Sure, when these daily deal sites first broke out, they were all the rage. You heard stories of businesses selling thousands of deals and getting a stampede of new customers. Problem is, you only get a pittance from your deal for every one that’s sold, and then you’re stuck with actually delivering the service, while the deal sites get to walk with a bunch of profit and almost zero overhead. What’s wrong with this picture?
Not only that, but the very nature of the way daily deal sites work has forced them to push their “partner” businesses to sell their deals at ever lower rates. “That deal won’t sell because you’re asking too much,” they’ll say. Oh, I’m sorry; I thought 75% off my regular rates would be enough…
And, the people who haunt (stalk?) these daily deal sites are the worst form of customers you could ever hope you wouldn’t get. Rarely do they ever convert to a regular customer. Instead, they’re like locusts, traveling in hordes from deal to deal, sucking every bit of value they can out of the business owners, only to move on to the next deal when their time is up.
Don’t do it – you have been warned.
(Note: I’ve recently heard about some people who are getting some traction with these sites. If you have experience with this, feel free to contact me – I might want to interview you on my podcast.)
5. Paid Social Media Ads and Paid Inclusion in Review Sites
If you’ve found a way to make money off Facebook ads, let me know. And in my opinion, paying for review site leads is a sucker’s bet (also, see #7 below). Sure, you might get some business from social media and review sites, but since it’s free to appear on them why would you want to pay for it? Here’s the real reason why social media ads don’t work all that well; people who are on social media sites are there to be social, not to click on ads. In fact, they see advertisements as an interruption of their experience. So, to make them work you have to be sneaky and literally trick people into clicking on your ads. Or, you have to use a three-step approach to make it work (such as, sending them to like your really interesting page about something cool, then hope they’ll see all your spam posts that have a link back to your school fan page or web page… I think you can see how this would make it really hard to get high response rates). Unless you’re a marketing genius with little to no ethical considerations, don’t waste your money.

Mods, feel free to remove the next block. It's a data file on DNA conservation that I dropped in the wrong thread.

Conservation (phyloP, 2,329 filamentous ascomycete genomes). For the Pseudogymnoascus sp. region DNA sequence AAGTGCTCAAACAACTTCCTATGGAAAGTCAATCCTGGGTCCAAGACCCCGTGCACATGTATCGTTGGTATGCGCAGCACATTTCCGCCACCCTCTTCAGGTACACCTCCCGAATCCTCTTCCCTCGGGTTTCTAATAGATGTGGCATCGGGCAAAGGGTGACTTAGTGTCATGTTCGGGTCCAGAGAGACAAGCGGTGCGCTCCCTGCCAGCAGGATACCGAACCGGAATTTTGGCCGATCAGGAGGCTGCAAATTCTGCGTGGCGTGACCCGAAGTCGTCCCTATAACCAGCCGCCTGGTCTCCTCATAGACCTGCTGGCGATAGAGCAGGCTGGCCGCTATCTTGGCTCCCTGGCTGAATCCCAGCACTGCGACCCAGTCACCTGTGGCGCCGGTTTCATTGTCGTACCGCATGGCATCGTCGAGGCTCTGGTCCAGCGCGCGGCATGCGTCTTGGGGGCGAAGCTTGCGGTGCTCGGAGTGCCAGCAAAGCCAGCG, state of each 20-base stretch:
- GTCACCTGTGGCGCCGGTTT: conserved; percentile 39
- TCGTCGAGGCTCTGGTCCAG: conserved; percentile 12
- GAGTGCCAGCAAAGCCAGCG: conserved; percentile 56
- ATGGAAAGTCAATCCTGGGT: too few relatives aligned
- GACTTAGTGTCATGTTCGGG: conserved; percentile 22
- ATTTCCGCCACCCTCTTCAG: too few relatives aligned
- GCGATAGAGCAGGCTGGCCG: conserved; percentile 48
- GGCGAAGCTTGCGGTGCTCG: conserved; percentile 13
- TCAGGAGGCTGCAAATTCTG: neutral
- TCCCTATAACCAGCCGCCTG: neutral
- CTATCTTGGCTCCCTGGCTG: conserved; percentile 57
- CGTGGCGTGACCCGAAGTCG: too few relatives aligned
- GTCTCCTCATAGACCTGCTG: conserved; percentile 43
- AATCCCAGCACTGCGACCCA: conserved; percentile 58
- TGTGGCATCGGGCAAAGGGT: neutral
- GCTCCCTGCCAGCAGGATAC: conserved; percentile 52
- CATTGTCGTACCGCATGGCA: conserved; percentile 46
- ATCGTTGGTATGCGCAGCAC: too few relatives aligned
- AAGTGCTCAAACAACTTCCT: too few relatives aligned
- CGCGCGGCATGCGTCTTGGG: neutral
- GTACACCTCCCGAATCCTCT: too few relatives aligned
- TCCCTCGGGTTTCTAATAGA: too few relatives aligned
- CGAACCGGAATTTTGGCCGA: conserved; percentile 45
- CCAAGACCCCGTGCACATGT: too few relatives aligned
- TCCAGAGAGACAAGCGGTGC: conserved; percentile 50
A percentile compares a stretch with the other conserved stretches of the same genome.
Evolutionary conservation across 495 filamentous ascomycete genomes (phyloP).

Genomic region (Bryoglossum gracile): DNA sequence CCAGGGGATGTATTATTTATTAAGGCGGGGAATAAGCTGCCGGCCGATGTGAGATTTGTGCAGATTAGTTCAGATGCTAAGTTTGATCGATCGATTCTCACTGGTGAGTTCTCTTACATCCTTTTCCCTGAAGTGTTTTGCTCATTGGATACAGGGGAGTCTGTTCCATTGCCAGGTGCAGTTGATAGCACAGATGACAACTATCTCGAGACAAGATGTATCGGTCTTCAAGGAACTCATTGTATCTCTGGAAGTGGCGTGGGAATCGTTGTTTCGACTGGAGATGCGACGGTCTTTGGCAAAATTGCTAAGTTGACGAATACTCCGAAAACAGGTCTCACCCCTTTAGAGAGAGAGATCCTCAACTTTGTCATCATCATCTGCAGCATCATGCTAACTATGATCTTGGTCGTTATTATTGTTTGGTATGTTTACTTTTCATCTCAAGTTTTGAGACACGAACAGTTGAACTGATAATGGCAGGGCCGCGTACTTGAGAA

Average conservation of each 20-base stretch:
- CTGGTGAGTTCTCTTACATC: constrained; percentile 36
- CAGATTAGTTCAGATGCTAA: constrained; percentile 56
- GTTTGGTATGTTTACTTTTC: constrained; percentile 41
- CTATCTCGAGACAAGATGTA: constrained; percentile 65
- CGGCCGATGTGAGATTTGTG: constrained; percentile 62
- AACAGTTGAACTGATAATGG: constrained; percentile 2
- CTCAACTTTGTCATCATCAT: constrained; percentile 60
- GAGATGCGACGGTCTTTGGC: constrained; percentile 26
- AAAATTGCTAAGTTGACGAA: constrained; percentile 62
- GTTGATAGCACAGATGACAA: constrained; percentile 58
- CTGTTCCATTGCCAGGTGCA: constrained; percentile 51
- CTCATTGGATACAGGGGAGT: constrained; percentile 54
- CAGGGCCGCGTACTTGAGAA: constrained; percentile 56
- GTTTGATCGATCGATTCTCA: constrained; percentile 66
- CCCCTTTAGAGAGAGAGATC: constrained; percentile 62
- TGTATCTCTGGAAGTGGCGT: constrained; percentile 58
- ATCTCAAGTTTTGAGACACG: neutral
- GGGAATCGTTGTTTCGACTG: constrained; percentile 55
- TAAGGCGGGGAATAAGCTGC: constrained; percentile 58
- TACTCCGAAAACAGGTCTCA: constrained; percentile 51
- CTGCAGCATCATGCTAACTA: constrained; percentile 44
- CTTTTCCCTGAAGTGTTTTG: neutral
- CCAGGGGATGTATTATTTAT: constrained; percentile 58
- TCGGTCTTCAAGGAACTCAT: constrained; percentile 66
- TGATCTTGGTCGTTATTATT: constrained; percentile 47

The same thing goes for paid inclusion (being “featured”) on review sites. The users of these sites are typically skeptical in the first place, and they know that featured businesses have to pay for the privilege. So, they are unlikely to respond well to such tactics. Besides that, Google is where most people get their reviews from these days anyway. And when was the last time you saw a Yelp listing in the search results? That’s right, it was right before Google started featuring their own review system (are you starting to see a pattern here?)